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Nobody will be able to fly for hire after 65

hawkerfun

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Transportation and Infrastructure Committee Chairman Bill Shuster, R-Pa., issued a news release last night announcing his intent to remove the ATC privatization piece from the FAA reauthorization measure, H.R. 2997, the 21[SUP]st[/SUP] Century AIRR Act. The decision represents a major shift in Shuster’s direction

According to the statement, the decision to eliminate the ATC language was based on a lack of bipartisan support for the measure. With this controversial piece removed, however, Shuster has cleared the way for the AIRR Act’s passage once it is scheduled for deliberation by the full chamber. As previously communicated, NJASAP expects the full House to vote on a manager’s amendment to make technical corrections and minor legislative changes to the measure. It is uncertain, but highly likely the manager’s amendment will include language to implement a mandatory retirement age of 65, mirroring existing rules in Part 121. The bill is expected to be considered by the full House in mid March.

According to a report from Politico, "Shuster's white flag means lawmakers should now begin talking more openly about an extension after the current authorization expires March 30, leaving the only real question how long it will be, and whether it will be clean. Regardless, it will give lawmakers some breathing room to pass a long-term bill in both chambers and march it through a conference committee (still a tall order even in the best of circumstances, especially with other competing pressures on the calendar)."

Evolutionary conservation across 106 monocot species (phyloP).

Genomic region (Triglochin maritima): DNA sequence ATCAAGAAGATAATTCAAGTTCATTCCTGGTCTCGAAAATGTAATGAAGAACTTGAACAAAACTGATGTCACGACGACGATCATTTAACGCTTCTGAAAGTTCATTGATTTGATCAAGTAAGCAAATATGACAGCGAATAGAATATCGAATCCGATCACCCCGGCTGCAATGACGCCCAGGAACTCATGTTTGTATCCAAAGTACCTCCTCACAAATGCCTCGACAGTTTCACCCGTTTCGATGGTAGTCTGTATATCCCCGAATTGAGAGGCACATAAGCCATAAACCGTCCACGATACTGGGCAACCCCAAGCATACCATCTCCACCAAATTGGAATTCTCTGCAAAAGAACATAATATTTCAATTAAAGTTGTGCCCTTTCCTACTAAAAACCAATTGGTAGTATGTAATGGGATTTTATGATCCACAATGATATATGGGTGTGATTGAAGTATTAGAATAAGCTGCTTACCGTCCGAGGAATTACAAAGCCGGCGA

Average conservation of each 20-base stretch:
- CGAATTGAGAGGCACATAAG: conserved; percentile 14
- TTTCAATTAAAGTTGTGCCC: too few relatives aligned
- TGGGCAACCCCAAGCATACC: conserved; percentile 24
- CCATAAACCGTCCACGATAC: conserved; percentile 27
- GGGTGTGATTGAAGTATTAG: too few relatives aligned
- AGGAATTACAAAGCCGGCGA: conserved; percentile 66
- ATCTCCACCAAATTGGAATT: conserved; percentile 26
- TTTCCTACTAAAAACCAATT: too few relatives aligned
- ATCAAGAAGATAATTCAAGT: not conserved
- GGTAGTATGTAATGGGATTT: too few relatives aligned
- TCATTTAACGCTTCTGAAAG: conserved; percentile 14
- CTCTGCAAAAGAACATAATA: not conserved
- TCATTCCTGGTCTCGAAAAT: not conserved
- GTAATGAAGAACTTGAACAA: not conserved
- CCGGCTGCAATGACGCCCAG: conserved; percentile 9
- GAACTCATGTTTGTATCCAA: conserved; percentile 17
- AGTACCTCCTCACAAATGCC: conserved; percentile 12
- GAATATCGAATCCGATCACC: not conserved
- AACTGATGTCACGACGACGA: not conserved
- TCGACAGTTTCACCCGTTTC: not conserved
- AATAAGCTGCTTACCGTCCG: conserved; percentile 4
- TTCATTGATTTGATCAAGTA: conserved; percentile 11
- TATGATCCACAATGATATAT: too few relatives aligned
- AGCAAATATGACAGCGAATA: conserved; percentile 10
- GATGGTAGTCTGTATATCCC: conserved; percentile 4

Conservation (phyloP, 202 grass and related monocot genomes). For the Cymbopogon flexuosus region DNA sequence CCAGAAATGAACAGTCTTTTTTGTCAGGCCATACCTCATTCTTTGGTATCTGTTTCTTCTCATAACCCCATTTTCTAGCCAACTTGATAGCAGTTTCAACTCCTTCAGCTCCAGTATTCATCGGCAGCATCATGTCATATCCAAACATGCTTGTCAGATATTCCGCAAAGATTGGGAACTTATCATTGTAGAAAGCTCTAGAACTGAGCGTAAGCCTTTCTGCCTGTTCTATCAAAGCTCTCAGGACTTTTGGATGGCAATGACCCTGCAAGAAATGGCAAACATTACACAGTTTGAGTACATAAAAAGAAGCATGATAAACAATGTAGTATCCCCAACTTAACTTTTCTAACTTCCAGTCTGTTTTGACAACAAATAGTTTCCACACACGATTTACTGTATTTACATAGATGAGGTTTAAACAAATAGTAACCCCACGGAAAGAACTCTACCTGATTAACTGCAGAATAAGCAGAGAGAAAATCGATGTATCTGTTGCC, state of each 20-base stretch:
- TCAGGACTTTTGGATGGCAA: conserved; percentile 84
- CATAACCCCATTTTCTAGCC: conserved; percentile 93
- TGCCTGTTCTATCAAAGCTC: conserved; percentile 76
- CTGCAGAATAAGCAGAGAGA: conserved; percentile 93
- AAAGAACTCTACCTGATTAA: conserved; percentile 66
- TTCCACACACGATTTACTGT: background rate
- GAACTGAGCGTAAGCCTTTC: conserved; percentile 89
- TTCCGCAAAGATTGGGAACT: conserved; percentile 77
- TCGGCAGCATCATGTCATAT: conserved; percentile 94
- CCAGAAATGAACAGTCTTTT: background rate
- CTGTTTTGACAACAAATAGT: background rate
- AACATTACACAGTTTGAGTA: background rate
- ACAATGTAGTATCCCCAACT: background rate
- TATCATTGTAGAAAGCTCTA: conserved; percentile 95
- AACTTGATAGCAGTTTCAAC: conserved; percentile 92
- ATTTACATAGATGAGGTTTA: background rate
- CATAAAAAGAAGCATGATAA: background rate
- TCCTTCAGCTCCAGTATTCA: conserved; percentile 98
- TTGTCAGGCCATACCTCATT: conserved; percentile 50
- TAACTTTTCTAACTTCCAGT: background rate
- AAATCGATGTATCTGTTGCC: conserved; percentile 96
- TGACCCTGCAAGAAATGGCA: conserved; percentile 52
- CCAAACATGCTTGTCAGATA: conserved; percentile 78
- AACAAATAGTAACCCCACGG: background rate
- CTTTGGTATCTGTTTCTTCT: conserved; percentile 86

The Senate bill, while not including the ATC reform language, has also not been without controversy. Two anti-labor amendments were added to the legislation during committee markup, one dealing with states’ rights to regulate meal and rest breaks for truck drivers and the other to undermine the minimum 1,500-hour requirement for first officers (FOQ) employed by Part 121 operators. The latter provision drew the ire of Senate Minority Leader Chuck Schumer, who represents Buffalo, NY, the site of the 2009 Colgan Air crash that led to the new FO requirements.

This opposition has forced the Senate bill into a holding pattern and unable to clear the legislative requirements to be brought to the floor for debate. With Shuster dropping his coveted ATC provision, many are speculating Senate Committee on Commerce, Science and Transportation Chairman John Thune, R-SD, will similarly concede and drop his controversial FOQ amendment.

Despite these new developments and removed roadblocks to consideration in both chambers, the legislative path forward is still unclear. Both chairmen plan to meet and discuss a way forward, leaving three possible scenarios:

  1. The House bill moves with the ATC piece removed, and the Senate takes up the House-passed bill.
  2. The Senate bill moves with the FOQ language removed, and the House takes up the Senate-passed bill.
The two chairmen agree on a whole new piece of legislation, combining pieces of both bills
 

bafanguy

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hawkerfun,

Not sure I understand the scope of the proposed legislation from the article:

"...highly likely the manager’s amendment will include language to implement a mandatory retirement age of 65, mirroring existing rules in Part 121."

Does this mean Part 135 and 91K ?

I'm hearing speculation of an impending increase to ~68 for Part 121. Emphasis on "speculation" but there are people swearing it's coming soon.
 

CALRepublic

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Difficult situation for management

As far as Netjets goes. They’re trying to give our young F/Os a reason to stay, and for those looking for a job, a reason to come here. They’re trying to make this place more attractive

But the looming pilot shortage is gonna hit hard.

I think they’re between a rock and hard place on this one.
 
Last edited:

Diesel

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Difficult situation for management